Now consider the skew. For a given clock, skew manifests in a linearly changing error in the time estimate. For a given pair of clocks, the difference in skews is the skew of the one-way delay estimate. Unlike the offset, this no longer cancels in the computation of the queuing delay estimate. On the other hand, while the offset could be huge, with some clocks off by minutes or even hours or more, the skew is typically not too bad. For example, NTP is designed to work with most clocks, yet it gives up when the skew is more than 500 parts per million (PPM). Typical skews of clocks that have never been trained seem to often be around 100-200 PPM. Previously trained clocks could have 10-20 PPM skew due to temperature changes. A 100-PPM skew means accumulating 6 milliseconds of error per minute. The expiration of base delay related to route changes mostly takes care of clock skew. A technique to specifically compute and cancel it is trivially possible and involves tracking base delay skew over a number of minutes and then correcting for it, but usually isn't necessary, unless the target is unusually low, the skew is unusually high, or the base interval is unusually long. It is not further described in this document.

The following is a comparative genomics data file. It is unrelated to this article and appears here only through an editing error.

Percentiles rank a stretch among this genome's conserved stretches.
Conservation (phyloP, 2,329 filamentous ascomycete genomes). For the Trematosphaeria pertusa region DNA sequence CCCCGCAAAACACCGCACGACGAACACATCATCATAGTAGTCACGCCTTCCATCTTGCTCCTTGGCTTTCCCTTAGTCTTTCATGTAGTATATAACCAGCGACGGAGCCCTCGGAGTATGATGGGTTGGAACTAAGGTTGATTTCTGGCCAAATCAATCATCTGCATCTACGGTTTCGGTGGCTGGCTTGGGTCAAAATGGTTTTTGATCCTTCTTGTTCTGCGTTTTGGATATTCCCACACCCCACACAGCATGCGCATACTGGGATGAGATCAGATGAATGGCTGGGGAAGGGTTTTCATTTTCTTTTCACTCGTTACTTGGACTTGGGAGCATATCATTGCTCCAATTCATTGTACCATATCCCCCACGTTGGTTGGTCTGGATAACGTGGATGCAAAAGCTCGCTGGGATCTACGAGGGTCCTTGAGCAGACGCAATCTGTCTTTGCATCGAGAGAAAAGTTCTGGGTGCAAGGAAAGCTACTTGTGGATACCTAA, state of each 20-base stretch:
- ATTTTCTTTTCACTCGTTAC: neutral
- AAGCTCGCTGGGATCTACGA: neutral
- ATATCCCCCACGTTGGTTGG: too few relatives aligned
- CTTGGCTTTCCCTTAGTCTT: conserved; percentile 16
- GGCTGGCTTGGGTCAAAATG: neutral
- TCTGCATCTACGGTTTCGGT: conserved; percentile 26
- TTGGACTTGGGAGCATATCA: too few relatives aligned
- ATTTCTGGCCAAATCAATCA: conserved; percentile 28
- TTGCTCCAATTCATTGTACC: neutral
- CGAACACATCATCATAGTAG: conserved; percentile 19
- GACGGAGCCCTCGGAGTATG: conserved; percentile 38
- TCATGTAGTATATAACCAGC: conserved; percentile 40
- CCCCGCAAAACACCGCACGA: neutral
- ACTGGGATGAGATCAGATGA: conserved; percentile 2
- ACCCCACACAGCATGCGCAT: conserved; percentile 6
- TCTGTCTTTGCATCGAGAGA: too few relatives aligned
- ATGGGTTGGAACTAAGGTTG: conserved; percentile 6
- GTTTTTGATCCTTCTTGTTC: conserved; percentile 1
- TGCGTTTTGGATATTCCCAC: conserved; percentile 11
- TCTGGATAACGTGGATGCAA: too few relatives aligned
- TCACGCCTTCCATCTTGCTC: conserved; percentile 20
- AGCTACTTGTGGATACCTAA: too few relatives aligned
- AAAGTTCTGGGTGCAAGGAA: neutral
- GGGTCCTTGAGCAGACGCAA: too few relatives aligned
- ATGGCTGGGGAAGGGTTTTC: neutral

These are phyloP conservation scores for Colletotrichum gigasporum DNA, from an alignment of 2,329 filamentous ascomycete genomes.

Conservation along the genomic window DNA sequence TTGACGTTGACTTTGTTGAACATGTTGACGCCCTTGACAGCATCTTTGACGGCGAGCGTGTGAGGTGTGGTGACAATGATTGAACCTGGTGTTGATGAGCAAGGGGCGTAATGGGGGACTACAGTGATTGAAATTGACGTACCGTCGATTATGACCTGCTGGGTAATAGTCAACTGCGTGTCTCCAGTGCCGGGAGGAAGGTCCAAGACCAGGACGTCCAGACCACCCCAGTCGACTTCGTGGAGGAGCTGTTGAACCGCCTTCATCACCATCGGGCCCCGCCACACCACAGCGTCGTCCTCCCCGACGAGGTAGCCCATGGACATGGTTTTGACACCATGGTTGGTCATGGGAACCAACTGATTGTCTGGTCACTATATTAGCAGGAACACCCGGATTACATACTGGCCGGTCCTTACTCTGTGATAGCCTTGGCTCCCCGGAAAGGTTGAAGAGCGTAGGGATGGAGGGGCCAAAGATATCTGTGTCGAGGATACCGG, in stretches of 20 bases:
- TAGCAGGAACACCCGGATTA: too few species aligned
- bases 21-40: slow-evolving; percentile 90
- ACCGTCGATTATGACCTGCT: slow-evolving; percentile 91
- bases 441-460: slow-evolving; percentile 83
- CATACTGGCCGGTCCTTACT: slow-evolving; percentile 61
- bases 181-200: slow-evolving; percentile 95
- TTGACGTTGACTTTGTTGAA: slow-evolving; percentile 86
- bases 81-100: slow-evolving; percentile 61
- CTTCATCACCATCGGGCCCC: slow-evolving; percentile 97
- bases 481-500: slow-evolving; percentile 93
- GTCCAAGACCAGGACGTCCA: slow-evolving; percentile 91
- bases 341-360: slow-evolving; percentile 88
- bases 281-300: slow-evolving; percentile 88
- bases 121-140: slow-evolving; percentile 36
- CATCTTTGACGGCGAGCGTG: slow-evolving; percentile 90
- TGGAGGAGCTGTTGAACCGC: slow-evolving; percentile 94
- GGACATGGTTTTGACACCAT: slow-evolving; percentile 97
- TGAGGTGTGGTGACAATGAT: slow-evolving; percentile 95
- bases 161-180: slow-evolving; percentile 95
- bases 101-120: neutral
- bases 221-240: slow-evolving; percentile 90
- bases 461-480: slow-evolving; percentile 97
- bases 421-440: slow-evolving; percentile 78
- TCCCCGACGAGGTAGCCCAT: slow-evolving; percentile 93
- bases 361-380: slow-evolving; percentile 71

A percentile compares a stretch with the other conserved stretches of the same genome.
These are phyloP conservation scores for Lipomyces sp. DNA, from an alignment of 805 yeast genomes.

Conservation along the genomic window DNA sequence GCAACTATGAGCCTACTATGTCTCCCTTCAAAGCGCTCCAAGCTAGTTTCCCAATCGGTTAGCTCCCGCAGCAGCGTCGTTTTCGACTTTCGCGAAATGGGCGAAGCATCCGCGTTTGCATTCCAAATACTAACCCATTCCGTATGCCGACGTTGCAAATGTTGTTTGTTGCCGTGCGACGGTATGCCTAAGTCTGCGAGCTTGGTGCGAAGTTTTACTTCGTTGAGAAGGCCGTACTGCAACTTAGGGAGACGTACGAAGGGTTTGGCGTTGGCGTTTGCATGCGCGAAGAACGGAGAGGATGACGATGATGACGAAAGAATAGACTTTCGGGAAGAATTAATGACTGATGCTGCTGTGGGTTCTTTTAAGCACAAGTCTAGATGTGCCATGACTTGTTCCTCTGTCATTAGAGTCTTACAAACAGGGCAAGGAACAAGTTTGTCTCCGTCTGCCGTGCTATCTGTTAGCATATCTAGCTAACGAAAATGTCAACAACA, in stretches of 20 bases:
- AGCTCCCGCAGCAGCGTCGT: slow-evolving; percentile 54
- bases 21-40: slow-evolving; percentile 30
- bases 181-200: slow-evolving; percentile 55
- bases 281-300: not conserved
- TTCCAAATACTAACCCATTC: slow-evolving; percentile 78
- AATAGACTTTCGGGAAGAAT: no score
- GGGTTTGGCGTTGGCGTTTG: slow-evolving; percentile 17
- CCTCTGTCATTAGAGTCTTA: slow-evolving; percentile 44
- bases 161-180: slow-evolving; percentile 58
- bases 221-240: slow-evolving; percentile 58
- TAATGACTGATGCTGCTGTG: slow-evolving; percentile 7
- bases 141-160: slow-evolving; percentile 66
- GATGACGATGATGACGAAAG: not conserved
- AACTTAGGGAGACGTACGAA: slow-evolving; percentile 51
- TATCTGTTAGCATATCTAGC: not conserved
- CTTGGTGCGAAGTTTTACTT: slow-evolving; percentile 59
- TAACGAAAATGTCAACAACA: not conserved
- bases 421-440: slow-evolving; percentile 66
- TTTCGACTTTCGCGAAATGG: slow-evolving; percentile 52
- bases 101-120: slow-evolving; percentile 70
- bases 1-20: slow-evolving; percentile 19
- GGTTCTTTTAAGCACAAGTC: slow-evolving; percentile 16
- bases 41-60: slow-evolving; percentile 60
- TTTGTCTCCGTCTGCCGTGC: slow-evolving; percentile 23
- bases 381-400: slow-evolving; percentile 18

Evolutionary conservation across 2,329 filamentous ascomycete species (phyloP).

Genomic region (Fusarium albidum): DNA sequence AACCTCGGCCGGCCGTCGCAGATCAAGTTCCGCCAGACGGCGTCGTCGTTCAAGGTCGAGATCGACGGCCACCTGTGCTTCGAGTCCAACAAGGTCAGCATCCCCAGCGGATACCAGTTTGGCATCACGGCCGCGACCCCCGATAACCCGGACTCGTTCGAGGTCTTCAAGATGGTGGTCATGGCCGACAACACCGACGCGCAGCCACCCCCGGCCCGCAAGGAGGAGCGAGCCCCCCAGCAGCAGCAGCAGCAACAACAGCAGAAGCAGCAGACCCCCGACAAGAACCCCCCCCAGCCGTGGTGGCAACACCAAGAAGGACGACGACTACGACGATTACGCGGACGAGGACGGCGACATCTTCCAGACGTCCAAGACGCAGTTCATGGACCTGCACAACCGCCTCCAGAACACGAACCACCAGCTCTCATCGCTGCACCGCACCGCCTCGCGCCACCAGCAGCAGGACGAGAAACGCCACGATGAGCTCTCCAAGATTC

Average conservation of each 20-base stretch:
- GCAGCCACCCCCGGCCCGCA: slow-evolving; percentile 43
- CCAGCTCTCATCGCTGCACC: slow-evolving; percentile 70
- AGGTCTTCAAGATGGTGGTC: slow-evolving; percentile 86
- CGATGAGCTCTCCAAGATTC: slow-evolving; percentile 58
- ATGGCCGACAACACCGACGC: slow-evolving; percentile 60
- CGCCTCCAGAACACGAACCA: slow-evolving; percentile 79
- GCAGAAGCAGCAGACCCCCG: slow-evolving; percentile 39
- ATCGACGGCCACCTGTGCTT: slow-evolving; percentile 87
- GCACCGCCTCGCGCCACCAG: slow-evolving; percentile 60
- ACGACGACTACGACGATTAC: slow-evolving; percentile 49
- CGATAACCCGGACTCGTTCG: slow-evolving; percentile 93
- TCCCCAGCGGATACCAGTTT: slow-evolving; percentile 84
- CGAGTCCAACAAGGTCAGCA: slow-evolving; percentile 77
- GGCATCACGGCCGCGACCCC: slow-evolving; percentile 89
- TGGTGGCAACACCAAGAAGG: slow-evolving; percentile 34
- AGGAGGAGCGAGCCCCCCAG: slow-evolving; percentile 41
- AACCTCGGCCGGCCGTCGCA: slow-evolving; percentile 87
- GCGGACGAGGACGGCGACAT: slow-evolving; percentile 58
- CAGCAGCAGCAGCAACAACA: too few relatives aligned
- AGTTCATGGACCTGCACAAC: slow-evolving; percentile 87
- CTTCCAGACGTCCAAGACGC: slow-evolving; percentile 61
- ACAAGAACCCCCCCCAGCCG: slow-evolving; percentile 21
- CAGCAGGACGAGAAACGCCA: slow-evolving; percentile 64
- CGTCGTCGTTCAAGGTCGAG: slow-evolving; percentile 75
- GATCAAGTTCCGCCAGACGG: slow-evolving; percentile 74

In addition to timestamp errors, one-way delay estimate includes an error of measurement when part of the time measured was spent inside the sending or the receiving machines. Different views are possible on the nature of this delay: one view holds that, to the extent this delay internal to a machine is not constant, it is a variety of queuing delay and nothing needs to be done to detect or eliminate it; another view holds that, since this delay does not have the same characteristics as queuing delay induced by a fixed-capacity bottleneck, it is more correctly classified as non-constant processing delay and should be filtered out. In practice, this doesn't seem to matter very much one way or the other. The way to filter the noise out is to observe, again, that the noise is always nonnegative and so a good filter is the minimum of several recent delay measurements.